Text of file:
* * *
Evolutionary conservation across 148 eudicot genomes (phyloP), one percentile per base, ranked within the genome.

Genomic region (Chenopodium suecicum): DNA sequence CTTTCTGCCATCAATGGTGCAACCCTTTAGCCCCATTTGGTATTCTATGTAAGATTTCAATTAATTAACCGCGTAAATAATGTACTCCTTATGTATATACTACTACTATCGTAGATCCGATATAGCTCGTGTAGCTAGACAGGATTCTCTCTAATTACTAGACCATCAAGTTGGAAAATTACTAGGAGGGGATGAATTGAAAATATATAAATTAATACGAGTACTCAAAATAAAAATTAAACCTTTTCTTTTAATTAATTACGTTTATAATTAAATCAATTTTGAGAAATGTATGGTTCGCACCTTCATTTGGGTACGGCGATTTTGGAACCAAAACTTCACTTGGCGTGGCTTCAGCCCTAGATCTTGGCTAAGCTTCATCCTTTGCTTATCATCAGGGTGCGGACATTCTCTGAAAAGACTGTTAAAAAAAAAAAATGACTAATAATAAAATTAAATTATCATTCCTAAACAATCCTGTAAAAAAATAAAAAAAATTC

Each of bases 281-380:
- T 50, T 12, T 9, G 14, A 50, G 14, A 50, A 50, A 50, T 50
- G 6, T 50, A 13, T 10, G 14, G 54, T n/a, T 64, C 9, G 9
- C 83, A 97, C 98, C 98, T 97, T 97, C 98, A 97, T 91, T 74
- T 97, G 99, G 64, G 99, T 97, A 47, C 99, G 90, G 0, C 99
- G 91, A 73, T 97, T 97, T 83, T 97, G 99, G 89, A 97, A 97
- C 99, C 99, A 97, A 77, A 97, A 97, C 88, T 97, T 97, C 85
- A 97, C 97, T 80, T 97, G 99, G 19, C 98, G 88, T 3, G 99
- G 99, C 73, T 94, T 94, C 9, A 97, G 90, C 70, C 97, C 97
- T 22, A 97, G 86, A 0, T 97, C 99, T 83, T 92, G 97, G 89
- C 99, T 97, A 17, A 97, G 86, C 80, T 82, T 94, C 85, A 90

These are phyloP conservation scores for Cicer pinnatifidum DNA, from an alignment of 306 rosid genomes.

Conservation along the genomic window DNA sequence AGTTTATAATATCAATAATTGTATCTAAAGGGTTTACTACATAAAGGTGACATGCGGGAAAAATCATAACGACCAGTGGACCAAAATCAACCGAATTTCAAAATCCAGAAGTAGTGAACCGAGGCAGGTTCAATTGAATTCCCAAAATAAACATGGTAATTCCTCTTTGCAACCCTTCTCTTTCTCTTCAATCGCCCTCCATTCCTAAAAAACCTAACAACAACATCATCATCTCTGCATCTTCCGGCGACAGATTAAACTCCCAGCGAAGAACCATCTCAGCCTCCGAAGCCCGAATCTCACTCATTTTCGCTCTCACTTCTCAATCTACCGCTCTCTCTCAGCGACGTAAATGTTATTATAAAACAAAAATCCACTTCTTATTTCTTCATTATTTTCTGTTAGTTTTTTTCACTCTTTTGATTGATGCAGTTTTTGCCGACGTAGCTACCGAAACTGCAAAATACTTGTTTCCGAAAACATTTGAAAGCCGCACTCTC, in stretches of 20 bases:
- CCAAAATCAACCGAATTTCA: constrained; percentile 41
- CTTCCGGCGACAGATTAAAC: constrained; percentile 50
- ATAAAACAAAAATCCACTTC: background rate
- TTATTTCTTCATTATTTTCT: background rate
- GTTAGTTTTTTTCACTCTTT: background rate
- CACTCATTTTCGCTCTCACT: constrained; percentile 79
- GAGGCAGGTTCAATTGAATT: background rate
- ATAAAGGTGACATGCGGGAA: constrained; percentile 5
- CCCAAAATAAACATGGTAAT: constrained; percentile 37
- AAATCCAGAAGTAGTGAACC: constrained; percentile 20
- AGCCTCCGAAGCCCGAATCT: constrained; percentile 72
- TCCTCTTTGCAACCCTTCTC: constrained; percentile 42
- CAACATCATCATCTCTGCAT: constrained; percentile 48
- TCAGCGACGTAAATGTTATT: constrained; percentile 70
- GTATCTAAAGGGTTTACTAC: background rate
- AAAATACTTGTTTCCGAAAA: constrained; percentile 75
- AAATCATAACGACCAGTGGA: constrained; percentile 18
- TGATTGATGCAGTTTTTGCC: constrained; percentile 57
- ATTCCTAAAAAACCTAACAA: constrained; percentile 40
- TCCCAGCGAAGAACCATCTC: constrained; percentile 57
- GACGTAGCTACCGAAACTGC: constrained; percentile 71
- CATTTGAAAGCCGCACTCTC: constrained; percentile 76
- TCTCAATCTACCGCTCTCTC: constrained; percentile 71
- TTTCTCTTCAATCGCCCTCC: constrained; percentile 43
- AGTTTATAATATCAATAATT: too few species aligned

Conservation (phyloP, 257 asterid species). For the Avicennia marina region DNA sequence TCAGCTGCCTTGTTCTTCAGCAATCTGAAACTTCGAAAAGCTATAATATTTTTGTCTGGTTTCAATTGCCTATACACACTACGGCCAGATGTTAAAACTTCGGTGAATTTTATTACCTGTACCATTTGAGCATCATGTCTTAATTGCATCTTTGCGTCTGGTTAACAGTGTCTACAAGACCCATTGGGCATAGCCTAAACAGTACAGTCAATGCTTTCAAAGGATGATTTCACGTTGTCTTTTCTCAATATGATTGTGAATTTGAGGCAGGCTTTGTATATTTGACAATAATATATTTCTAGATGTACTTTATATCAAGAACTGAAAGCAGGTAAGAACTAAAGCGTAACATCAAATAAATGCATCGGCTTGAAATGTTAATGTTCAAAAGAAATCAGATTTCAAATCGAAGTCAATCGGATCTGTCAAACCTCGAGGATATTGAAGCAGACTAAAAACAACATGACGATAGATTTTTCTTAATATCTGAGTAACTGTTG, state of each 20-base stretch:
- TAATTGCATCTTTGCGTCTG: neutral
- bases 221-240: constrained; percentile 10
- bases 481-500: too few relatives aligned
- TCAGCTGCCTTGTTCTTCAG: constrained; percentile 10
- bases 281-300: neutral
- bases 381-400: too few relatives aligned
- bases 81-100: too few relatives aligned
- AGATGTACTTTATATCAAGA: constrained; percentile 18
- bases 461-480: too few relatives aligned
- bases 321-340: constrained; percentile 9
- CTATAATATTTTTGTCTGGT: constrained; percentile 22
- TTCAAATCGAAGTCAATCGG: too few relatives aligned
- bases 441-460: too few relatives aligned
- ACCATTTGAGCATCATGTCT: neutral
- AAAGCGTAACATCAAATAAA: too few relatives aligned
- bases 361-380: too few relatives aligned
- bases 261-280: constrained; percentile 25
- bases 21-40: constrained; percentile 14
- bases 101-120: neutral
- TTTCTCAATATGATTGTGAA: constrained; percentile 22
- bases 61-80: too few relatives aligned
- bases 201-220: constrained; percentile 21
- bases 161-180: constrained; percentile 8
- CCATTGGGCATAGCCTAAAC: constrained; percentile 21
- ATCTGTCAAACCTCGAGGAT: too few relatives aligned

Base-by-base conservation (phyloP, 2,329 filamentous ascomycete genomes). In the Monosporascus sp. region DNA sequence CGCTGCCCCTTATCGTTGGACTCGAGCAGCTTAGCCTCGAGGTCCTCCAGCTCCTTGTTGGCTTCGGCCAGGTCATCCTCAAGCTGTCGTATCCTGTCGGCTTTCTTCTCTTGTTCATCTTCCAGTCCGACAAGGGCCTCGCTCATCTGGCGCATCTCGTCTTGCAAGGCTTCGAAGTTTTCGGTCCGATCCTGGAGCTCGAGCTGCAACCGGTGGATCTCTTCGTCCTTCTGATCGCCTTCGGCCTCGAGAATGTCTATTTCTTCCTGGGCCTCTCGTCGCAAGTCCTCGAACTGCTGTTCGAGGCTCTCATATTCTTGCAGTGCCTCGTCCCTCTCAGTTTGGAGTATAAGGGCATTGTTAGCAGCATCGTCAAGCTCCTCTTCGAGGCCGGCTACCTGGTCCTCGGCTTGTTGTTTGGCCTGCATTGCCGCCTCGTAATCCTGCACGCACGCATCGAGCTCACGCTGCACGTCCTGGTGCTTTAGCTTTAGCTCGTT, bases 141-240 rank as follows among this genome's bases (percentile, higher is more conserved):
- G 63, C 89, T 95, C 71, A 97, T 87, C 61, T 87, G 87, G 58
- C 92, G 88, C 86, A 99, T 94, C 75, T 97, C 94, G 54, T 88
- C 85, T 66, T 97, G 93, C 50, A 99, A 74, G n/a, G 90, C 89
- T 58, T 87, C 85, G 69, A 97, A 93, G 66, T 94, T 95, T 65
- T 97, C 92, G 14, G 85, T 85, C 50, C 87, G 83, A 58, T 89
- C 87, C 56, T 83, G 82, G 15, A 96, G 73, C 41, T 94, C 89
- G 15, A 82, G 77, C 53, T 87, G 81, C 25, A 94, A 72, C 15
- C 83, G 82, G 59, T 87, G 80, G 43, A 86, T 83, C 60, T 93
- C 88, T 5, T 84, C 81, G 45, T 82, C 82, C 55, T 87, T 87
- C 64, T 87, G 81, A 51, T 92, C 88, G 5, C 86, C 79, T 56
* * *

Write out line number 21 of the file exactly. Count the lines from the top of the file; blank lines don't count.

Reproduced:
- CACTCATTTTCGCTCTCACT: constrained; percentile 79